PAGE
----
euro_forecast_spain_bailout_european_central_bank_body_Picture_5.png, Euro – Is this the Recovery or the Calm before the Storm?

Euro – Is this the Recovery or the Calm before the Storm?

Fundamental Forecast for the Euro: Bearish

The Euro bounced sharply off of multi-year lows in a week of impressive recovery for the US S&P 500 and broader financial markets. Yet a fresh wave of downgrades and generally sour news out of the Euro Area meant that the EUR ended only modestly higher against the safe-haven US Dollar. What can we expect in the week ahead?

The first full week of the month has produced an important bounce for the Euro against the US Dollar, but it may take a material improvement in European market sentiment to force a larger EURUSD rally. A relatively empty week for European economic event risk leaves market focus squarely on developments in European fiscal crises.

European Central Bank President Mario Draghi could partly be blamed for stoking market tensions as the ECB made it clear that there was little the central bank could or would do to further help Spain and other countries in the midst of clear fiscal crises. The ECB has already taken significant steps to ease market tensions, but it is ultimately a political problem that will require political change—not monetary policy easing. That said, several members voted in favor of an interest rate cut and there’s reason to believe this sets the stage for a move at their upcoming meeting. Lower interest rates could in fact ameliorate financial market tensions but are less likely to help the Euro itself.

Spain otherwise continued dominating headlines, and the next developments for the at-risk government and banking system will likely drive sentiment in the week ahead. Fitch Ratings downgraded the Kingdom of Spain’s long-term debt rating by a three notches to BBB with “Negative” outlook. The downgrade itself didn’t come as a major surprise, but the severity of the downgrade and the fact that it is just two notches above “Junk” territory hung heavy on Spanish bonds. If Moody’s Ratings Agency becomes the third major agency to downgrade Spain (alongside Fitch and Standard & Poor’s) to the BBB level, banks using government bonds as collateral at the ECB will be required to post an additional 5% in capital to secure existing and new loans.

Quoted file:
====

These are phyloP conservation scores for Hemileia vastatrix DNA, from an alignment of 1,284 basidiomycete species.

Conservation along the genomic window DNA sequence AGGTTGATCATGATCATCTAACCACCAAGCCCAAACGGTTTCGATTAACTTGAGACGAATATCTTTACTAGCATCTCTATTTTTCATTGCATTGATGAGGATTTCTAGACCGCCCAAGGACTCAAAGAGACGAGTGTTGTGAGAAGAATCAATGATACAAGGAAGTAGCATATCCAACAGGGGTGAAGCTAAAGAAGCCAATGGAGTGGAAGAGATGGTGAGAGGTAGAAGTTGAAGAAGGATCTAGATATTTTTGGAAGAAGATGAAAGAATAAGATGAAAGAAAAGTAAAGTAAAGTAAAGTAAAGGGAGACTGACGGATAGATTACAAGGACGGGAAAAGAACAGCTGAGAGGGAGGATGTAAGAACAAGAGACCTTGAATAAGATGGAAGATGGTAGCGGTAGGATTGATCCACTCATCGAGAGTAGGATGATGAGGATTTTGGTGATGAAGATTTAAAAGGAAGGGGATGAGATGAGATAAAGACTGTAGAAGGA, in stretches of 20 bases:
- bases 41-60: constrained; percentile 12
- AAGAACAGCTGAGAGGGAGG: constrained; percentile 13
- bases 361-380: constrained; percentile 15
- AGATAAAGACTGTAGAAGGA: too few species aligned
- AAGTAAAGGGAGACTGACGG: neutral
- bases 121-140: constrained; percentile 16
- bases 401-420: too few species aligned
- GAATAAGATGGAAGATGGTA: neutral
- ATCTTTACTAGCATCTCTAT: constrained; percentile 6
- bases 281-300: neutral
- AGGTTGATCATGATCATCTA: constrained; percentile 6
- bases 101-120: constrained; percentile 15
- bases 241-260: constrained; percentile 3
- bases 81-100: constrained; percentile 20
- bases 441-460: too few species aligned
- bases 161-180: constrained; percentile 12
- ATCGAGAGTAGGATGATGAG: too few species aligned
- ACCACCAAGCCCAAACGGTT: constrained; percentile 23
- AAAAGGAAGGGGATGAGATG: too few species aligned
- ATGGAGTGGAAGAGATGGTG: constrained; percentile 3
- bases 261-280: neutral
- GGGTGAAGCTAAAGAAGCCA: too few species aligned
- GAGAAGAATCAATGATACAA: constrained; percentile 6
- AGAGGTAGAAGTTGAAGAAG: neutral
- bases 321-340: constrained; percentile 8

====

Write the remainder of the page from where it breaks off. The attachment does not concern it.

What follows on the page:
Spanish banks are perhaps the biggest risk to the central government and—by extension—to Euro Zone financial stability through the foreseeable future. An additional collateral requirement at the ECB would put further pressure on bank balance sheets at exactly the wrong time as the country’s fourth-largest lender was just nationalized due to outsized losses. The Center for European Policy Studies estimates that Spanish banks may face 270 billion in funding needs—a sum that would represent over a quarter of Spanish Gross Domestic Product. Spain’s government is currently facing significant difficulty as it funds bond redemptions and an estimated 2012 deficit worth another 8.5 percent of GDP. Add another 25+ percent and debt could quite easily spiral out of control.

The dangers to the Euro Zone are clear, but whether or not the Euro presses to fresh lows is another matter entirely. Many speculate that a bailout package for Spain is imminent and indeed inevitable. Will this be enough to save the Euro? In this author’s opinion, that is very unlikely. It all seems like a case of déjà vu as the Euro feels the pain from remarkably unequal growth and productivity levels within Euro countries. It seems like the best strategy may be to sell major rallies within the clear downtrend dating back to 2008. – DR